Wednesday, November 22

Mindy Kaling and the Curse of the Coconut

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On this week’s The Mindy Project, Mindy goes on a blind date with an Indian guy. A hot Indian guy. She comments that she barely knows any Indians to which he calls her a “coconut” and refuses to kiss her goodbye.

“Are you saying I have tiny hairs and fall out of trees?” Mindy retorts. “That’s mean!”

“No, because you’re brown on the outside and white on the inside,” he says. He dashes away after dealing this killing blow, leaving her agape.

Mindy wanders through the rest of the episode confronted with the main trope in other forms (her ex wants to take their baby to Italy to find his roots) and questioning others about whether they think of her as Indian. When she asks her brother “we’re both super Indian, right?” He responds, “Nah, you think you’re white and I think I’m black.” He asserts that they are a “new kind of Indian-American, one with 0 roots to our past.”

Unhappy with the conversation, Mindy calls her date, Neel, up and asks him to let her prove that she’s not a coconut. He begrudgingly agrees to let her tag along while he runs errands. Over the course of their second meeting, they get mistaken for a couple, comment on latent segregation, discuss whether immigrants are meant to assimilate or not, and explore the differences in being accepted when you’re a brown skinned male versus female. It’s a lot to charge through in a Bed, Bath & Beyond.

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Perhaps the most beautiful and inelegant commentary comes when Mindy goes to a dinner party with Neel. She notices that all the guests are “dressed regular” and they all pull out their phones to text their mothers back at the same time. Every text is read out in a mock-aunty voice and when Mindy’s white coworker tries to get in on the fun by doing an accent of his own he’s stared down. When was the last time a white dude was made to feel terrible for his Apu impression? Probably Ashton Kutcher. The world needs more.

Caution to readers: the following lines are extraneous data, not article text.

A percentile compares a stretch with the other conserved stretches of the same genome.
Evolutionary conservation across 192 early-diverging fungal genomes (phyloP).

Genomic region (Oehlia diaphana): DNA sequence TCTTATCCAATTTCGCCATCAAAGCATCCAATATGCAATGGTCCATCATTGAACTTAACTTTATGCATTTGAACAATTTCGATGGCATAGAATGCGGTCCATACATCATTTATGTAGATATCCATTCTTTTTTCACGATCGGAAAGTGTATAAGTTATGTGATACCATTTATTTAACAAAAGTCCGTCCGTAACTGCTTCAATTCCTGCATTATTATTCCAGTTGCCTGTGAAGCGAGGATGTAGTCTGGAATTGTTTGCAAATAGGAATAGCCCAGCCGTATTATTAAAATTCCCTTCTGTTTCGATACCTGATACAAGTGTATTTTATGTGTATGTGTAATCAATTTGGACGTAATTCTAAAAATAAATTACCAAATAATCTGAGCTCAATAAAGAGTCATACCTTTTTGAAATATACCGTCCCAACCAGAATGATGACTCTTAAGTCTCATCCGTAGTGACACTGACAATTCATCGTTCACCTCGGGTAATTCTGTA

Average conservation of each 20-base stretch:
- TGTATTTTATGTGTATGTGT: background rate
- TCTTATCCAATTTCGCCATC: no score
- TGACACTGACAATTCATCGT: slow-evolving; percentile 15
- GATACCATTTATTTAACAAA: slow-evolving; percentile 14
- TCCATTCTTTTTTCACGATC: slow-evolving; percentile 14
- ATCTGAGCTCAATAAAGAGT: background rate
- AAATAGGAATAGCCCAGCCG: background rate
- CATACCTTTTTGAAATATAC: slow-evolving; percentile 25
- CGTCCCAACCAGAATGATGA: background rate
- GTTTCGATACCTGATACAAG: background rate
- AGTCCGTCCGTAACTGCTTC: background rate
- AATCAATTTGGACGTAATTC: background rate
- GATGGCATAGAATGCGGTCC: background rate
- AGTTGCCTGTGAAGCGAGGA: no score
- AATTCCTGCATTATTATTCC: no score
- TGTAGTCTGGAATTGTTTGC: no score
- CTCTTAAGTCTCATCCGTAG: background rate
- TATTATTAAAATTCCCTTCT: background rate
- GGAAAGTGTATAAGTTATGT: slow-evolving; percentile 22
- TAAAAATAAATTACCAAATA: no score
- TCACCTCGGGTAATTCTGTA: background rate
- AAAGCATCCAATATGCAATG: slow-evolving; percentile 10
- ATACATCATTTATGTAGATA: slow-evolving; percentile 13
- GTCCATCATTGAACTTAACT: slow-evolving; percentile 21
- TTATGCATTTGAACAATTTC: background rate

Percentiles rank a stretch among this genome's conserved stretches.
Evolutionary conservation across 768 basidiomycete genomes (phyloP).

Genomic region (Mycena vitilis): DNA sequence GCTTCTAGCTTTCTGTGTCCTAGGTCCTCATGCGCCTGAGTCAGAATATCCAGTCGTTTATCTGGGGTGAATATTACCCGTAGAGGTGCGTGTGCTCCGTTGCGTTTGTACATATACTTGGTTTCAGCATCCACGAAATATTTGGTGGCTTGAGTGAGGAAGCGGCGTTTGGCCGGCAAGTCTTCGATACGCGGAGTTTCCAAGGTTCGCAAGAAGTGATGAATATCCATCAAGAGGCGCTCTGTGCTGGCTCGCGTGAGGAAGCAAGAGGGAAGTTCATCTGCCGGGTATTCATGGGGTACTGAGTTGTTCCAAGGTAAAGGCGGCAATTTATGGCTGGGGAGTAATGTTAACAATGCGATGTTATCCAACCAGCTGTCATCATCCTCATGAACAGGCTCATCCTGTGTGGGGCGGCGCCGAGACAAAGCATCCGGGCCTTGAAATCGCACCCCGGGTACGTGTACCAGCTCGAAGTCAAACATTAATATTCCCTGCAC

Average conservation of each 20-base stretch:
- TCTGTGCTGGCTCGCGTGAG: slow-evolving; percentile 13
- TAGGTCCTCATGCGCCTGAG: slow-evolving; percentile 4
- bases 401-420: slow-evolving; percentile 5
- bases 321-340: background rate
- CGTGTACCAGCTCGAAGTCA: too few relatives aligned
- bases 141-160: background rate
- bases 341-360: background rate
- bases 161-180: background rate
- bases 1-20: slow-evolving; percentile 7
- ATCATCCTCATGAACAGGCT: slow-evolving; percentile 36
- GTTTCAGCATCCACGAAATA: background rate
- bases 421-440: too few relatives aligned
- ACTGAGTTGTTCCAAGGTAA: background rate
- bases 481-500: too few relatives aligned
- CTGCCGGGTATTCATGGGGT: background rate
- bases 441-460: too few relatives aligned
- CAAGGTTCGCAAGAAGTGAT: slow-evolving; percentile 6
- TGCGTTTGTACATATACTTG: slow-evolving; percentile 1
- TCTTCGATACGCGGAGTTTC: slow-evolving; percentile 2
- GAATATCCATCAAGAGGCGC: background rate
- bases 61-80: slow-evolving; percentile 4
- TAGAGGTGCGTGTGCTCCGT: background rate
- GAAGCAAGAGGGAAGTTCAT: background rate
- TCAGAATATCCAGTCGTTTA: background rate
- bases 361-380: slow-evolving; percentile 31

The episode culminates in a mundan ceremony that Mindy was guilted into. She makes it clear that it’s for her son, so he can know what Indian culture is, but it feels over-correcting. This much is allowed — the ebbs and flows of closeness to your own heritage is not for others to decide on, which Mindy ultimately realizes. Her coworker lets her know, “I no longer think of you as a white man, I think of you as an Indian man.”

Assimilation is always a question. The way it operates in the formula for survival for immigrants cannot be understressed and the way it makes us all more comfortable foreign faces in a white place makes sense. And yet, the politics of not being “too white” or “too brown” follow us everywhere. We are all over-correcting on one side or the other. Joining dance teams in school is mellowed out by assuring our non-South Asian friends that they can wear jeans to the performances. Wearing bindis to Coachella but disallowing non-South Asians to do the same is also a grab at defining these spaces. There are of course some who are unapologetically whatever they are without concessions, but the majority of us are navigating a thin divide.

The specific insult of being called a “coconut” feels a little outdated, much like being called an ABCD. But the feeling is still there — what and who are we? Are we allowed to determine the brownness of others or chastise them for embracing typically white American traits?

Identity is ultimately seamless and on our own terms, as the episode shows, there is nothing else to say.

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